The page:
This also explains the massive disparity in gas grill price ranges compared to pellet grills. Gas grills have been in the game for so long that they have been able to develop to reach every audience: from high-end, Beverly Hills grill parties (at $12,000+ a pop) to your average Joe who just wants to grill for his family and friends every other weekend. Pellet grills are still holding true to their original design, so you know that you are getting value for your money, but you just don’t have the same variety in models as other grill choices.

User comments

Pellet grills have a few perks which users tend to love, and some that they dislike. Let’s start with some favorites:

Meat Probes

Most modern pellet grills come with an internal meat probe. This is a simple device which lets you track the actual inside temperature of the meat (or any food) you’re cooking. Traeger, a natural leader of pellet grills, even offers many models with a dual meat probe option–letting you alternate between each probe on the electric display board.

Constant internal temperature

Pellet grills have a dial which is rather similar to an oven. Unlike gas grills which usually give you a flame or burner intensity on the dial knob, pellet grills actually give you a temperature reading. Furthermore, they give you an accurate reading on the display of what your actual temperature. Most users have found that there can be a 15-25 degree difference between your set temperature and your actual temperature (depending on the model and manufacturer). When you compare this to gas grills, the temperature control of pellet grills is far superior.

Cleaning and operating process

Since pellet grills use wooden pellets as a fuel source, there will always be ash after each use. If you’re used to charcoal grills, this is basically the same thing. The operating process, however, is much simpler than gas or even charcoal grills (in my opinion). You just fill up the wooden pellet box which has an automated system to deliver the pellets while cooking. I always found it a hassle to remove and operate propane gas tanks, and the pellet system is much more satisfying to me. Also, for models like the Camp Chef Woodwind, there is an included ash-removing system which means you can clean away the ash without disassembling the entire grill. See here.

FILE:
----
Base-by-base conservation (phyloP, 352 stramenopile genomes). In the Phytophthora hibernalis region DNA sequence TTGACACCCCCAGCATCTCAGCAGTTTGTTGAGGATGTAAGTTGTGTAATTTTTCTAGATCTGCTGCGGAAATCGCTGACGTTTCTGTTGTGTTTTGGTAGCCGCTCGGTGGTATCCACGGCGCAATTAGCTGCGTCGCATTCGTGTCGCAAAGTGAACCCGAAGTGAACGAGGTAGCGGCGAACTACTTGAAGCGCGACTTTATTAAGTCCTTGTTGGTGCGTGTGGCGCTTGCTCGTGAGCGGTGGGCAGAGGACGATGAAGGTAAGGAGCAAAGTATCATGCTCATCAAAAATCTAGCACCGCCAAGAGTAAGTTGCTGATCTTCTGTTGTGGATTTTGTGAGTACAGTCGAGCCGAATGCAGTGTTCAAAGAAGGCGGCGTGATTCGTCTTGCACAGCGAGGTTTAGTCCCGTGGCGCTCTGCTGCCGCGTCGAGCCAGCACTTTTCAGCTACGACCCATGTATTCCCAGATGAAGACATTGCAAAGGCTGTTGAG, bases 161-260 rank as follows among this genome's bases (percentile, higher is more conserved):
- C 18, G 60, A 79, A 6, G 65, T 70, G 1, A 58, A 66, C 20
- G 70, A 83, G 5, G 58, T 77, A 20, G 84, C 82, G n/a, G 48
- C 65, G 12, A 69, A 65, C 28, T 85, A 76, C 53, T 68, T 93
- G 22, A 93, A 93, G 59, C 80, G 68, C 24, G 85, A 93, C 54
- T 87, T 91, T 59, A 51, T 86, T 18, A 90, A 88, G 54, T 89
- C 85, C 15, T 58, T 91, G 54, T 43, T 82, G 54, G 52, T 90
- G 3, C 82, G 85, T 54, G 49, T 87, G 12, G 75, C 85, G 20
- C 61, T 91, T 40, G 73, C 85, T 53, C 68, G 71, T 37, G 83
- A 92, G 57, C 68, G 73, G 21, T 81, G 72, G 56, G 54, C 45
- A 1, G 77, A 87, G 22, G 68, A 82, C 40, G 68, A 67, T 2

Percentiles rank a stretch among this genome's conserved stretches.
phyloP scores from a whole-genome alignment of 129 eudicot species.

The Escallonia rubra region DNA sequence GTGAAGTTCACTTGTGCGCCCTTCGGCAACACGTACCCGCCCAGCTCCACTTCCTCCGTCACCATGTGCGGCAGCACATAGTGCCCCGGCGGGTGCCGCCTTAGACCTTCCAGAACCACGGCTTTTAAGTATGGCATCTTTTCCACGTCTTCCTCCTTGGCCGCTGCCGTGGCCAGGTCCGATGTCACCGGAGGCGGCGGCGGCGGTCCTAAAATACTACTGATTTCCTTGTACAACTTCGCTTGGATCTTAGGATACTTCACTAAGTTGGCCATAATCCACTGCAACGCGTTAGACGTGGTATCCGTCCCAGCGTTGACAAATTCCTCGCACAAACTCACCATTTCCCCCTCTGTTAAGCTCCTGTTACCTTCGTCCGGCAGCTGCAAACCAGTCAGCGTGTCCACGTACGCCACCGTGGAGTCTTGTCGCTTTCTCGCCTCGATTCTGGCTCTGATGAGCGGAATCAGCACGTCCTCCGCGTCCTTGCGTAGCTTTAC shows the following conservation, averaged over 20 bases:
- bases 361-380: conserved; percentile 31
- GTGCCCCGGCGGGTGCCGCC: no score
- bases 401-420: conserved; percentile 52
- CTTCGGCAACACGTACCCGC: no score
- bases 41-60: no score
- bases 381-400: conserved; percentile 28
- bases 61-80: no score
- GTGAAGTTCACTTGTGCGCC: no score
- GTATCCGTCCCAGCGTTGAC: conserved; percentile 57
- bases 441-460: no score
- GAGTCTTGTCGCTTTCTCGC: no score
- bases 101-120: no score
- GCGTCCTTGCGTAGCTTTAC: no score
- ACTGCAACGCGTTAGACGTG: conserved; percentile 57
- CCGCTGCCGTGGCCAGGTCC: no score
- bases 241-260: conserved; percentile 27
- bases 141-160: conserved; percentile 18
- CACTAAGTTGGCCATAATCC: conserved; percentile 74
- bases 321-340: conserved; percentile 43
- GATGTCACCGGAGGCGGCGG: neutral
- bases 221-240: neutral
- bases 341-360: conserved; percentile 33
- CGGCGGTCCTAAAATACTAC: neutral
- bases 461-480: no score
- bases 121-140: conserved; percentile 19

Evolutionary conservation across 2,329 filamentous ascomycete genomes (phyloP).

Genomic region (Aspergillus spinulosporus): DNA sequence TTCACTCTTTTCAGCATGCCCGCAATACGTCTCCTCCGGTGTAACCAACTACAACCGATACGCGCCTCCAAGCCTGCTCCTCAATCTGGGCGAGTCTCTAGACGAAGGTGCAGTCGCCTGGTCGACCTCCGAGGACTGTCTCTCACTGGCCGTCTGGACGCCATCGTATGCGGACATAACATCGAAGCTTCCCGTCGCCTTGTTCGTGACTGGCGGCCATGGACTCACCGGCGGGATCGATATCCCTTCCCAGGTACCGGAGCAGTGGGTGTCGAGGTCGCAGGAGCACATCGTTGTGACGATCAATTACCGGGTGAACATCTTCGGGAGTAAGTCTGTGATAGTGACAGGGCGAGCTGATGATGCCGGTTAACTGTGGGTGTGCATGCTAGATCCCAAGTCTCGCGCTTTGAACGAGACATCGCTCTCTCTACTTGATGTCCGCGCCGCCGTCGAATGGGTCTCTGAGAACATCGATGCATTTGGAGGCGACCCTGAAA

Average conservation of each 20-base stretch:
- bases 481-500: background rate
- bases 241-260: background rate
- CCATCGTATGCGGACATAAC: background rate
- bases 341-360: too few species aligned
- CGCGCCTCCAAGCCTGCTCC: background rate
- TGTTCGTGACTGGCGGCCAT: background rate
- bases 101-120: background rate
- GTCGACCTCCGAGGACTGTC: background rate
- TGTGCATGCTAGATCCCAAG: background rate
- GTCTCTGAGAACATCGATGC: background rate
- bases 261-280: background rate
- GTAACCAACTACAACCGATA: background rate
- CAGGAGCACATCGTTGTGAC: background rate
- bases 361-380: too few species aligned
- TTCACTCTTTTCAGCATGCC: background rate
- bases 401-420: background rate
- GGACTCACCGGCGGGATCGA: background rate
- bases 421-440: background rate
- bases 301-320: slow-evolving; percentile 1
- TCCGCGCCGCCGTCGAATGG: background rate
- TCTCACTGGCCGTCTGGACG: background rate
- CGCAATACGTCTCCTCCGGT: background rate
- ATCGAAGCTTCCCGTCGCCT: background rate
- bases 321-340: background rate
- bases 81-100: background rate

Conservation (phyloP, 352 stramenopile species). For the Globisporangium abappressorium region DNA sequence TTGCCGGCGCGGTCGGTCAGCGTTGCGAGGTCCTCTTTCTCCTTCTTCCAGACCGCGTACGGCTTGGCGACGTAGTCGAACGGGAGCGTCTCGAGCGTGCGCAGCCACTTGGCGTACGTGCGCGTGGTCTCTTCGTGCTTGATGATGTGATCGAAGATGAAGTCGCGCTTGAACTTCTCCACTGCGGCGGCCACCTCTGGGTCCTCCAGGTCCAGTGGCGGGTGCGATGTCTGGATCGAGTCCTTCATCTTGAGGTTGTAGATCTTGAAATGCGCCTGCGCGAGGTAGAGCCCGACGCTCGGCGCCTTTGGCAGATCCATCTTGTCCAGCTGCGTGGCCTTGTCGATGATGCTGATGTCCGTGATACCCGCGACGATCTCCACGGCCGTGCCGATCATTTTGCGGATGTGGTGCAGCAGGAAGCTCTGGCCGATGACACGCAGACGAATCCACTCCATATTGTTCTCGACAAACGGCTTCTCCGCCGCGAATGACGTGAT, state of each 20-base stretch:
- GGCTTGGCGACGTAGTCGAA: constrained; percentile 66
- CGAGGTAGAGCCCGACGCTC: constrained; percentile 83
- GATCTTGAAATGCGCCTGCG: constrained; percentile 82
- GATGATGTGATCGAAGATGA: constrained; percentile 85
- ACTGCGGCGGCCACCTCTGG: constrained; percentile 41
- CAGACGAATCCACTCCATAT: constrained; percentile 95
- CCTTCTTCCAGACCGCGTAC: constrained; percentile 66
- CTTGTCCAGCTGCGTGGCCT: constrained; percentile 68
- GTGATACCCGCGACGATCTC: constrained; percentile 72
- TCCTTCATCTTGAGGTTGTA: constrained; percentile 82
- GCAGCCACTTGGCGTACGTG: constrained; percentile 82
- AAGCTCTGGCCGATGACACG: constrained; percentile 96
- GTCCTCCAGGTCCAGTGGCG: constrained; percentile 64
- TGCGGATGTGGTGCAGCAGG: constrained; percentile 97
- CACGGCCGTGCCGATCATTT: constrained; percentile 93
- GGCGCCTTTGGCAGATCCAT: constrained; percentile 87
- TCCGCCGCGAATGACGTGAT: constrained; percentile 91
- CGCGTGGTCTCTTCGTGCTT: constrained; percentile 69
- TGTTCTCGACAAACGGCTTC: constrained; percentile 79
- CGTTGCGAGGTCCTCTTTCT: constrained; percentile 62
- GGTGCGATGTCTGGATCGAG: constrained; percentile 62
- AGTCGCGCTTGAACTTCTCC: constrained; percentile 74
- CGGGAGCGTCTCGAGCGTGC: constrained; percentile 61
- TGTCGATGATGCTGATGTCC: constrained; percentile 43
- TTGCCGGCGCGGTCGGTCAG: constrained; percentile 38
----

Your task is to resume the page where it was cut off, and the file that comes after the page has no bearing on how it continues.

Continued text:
Complaints

The main complaints usually have to do with manufacturing errors, design flaws or delivery faults:

Minor design flaws

Some users have complained that, even for big brands like Traeger, there are a few frustrating design flaws. For example, the cooking grate may not be fully attached in place, so it moves around; or maybe they don’t like the two-wheel design since it is more difficult to move around.

These complaints are usually not to do with pellet grills in general, but with the specific manufacturer or model.

Temperature discrepancy

While pellet grills maintain a remarkably constant temperature compared to regular grills, some users expect it to be on the dot. As I mentioned above, you can expect a 15 degree Fahrenheit discrepancy between your dial temperature and your actual temperature reading.

I don’t personally find this a problem since the real temperature is always displayed. However, this is something to be aware of–don’t expect it to have the same control as an indoor oven.

Pellet Hopper Guards

This is one thing that is commonly noted but easily solved. Pellet grills use a large hopper on the side of the grill which stores wooden pellets for fuel. You need to fill this up every so often (depending on how large the box, it may only be once a month, or once a week).

Some pellet grill designs have a pellet hopper guard in place–this makes it more difficult to load the hopper and is a hassle in general. The quick fix to this is to unscrew the guard from its fittings and remove it entirely.

Summing Up

Now that pellet grills are being sold by over 26 different manufacturers, you’re going to be hearing a little more about them. If you find yourself in a position to afford a high-quality grill, pellet grills are the best choice on the market right now.

For the same money, you won’t really be able to upgrade the quality of your gas grill as substantially (and you’ll likely just be paying for a brand name or fancy features).

Most of the cons in this articles are simply a matter of development–the low-temperature issue has already been solved by Camp Chef, as we’ve seen. As pellet grills are able to grow and sustain a more solid position in the grilling market, we’re going to see a wider range of products on offer, but my final advice for the 2018 market: pellet grills are the best quality grills for your money right now.